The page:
The Gaussian beam leaving the lens 9 is a hyperboloid of revolution, characterised in that the foci F and F of the hyperbola, with branches 27a and 27b (cross-sec tion of th beam in a plane passing through the optical axis of the system) respectively have as their location, when the system 7 is displaced relatively to the laser, two
circles C and C which are tangents to the optical axis of the optical centre of 9, situated on either side of the said axis and of like diameter equal to-1rr /A.
Because of the arrangement according to the invention, it is possible, by simple displacement of the system 7, to obtain at a point M of the propagation axis of the beam:
(1) An area or spot of previously fixed dimension,
(2) A wave front of determined curvature (possibly fiat, if the point M is chosen on the straight line F 1 Similarly, by causing the position of the afocal system 3 to vary in relation to the laser while the system 7 remains fixed, it is possible to cause variation in the size of the luminous spot at the point M at the exit.
As a modification of the embodiment as illustrated, the lens 9 can be replaced by a concave parabolic or spherical mirror of like focal length f The aberrations of the system are corrected by the condition f r (usual condition for a telescope).
The applications of the optical system according to the invention are numerous. For example, it is possible to provide a telescope which is autocollimating over a large distance. The propagation axis is then defined as the normal to a reflecting spherical surface positioned at a great distance. The system 7 is regulated so that the outward and return beams are coincident.
It is also possible to measure the distance between the system according to the invention and a given point in space, where a trihedral reflector is placed. The system 7 is regulated in such a way that the return spot is identical with that of the exit spot. The displacement of the system 7, measured on the scale 11 in relation to the laser, gives the value of the distance to be determined.
It is possible to effect the guiding of spacecraft by means of the arrangement according to the invention; the spacecraft is illuminated on a portion of its surface by the beam of constant dimensions emitted by the system, the dimensions of this beam being under the control of the possible displacement of the craft so that the same portion of the craft is illuminated. The craft comprises a network of photodetectors and the appropriate electronic systems enabling it to correct the vertical and horizontal displacements and the angular divergence, and to give an indication concerning the enlargement or the contraction of the luminous spot serving to correct the laser optical system.
1. An optical system for a laser beam comprising a first afocal system of magnification g for projecting a spot of predetermined dimensions and a second optical system for further projecting said spot and maintaining a constant luminous intensity thereof formed by a first convergent lens of focal length f and a convergent optical element having the optical center thereof positioned at the image focus of the first lens and of focal length f close to f the diameter of the said convergent optical element of the said second optical system being at least equal to the diameter 2r of the beam on this element; said first and second systems being disposed on a single optical axis connecting with the optical axis of said laser beam with the magnification g of the afocal system, the radius r of the laser beam on the optical element of the convergent optical system, the focal length of the first lens and the Wavelength A of the light being connected by the relationship 1rr gc=kf in which c is the half-distance separating the Gaussian image points of the incident laser propagation and defined by where W is the minimum radius of the laser beam.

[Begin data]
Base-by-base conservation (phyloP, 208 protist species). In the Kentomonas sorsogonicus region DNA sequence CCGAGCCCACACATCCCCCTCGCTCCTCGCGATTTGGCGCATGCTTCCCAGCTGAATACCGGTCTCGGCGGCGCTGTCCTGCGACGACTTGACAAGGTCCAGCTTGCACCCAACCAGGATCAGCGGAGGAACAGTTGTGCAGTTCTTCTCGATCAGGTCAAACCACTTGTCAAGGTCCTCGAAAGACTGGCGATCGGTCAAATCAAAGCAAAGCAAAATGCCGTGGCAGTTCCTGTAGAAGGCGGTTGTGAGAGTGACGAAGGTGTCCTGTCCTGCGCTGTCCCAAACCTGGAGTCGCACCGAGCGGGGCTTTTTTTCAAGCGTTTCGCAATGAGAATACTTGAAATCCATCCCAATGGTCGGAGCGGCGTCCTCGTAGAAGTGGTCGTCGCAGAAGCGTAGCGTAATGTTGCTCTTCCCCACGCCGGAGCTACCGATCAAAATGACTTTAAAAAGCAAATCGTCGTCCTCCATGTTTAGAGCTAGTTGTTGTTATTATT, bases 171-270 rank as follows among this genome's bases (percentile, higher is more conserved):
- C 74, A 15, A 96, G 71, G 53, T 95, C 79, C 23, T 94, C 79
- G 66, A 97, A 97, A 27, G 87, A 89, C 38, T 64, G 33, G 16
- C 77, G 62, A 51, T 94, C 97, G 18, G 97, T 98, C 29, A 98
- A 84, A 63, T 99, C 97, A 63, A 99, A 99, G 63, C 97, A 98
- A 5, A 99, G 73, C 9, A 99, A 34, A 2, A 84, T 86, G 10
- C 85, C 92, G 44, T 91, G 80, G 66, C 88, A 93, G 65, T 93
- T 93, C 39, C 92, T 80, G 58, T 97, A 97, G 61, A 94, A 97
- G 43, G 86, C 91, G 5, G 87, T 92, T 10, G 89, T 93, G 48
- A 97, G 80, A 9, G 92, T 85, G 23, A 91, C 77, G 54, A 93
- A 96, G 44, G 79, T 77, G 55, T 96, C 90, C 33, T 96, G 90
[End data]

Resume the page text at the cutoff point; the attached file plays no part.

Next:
2. A system according to claim 1, wherein the first afocal system is movable in relation to the laser along the optical axis of the laser beam.
3. A system according to claim 1, wherein the second optical system is movable relatively to the laser along the optical axis of the laser beam.
4. A system according to claim 1, wherein the convergent optical element is a convergent lens.
5. A system according to claim 1, wherein the magnification of the first afocal system is considerable smaller than one.
6. A system according to claim 1, wherein the focal length of the convergent optical element is considerable greater than the radius of the laser beam on this element.
References Cited UNITED STATES PATENTS 2,454,686 11/1948 Back. 3,353,891 11/1967 Rosenberger. 3,419,321 12/1968 Barber et al.
DAVID SCHONBERG, Primary Examiner PAUL R. GILLIAM, Assistant Examiner US. Cl. X.R. 350-212, 44
|Cited Patent||Filing date||Publication date||Applicant||Title|
|US2454686 *||Jul 30, 1946||Nov 23, 1948||Back Frank G||Varifocal lens for cameras|
|US3353891 *||Jun 18, 1964||Nov 21, 1967||Bausch & Lomb||Zoom lens system having front mounted axially movable aperture stop to control numerical aperture during magnification change|
|US3419321 *||Feb 24, 1966||Dec 31, 1968||Lear Siegler Inc||Laser optical apparatus for cutting holes|
|Citing Patent||Filing date||Publication date||Applicant||Title|
|US4728965 *||Jun 20, 1986||Mar 1, 1988||Eastman Kodak Company||Laser printer having means for correcting laser pointing errors|
|US5777784 *||Mar 30, 1994||Jul 7, 1998||Olympus Optical Co., Ltd.||Reflecting illumination optical system for microscopes|
|U.S. Classification||359/362, 359/744, 359/432|
|Cooperative Classification||G02B27/09, G02B27/0927|
|European Classification||G02B27/09, G02B27/09H|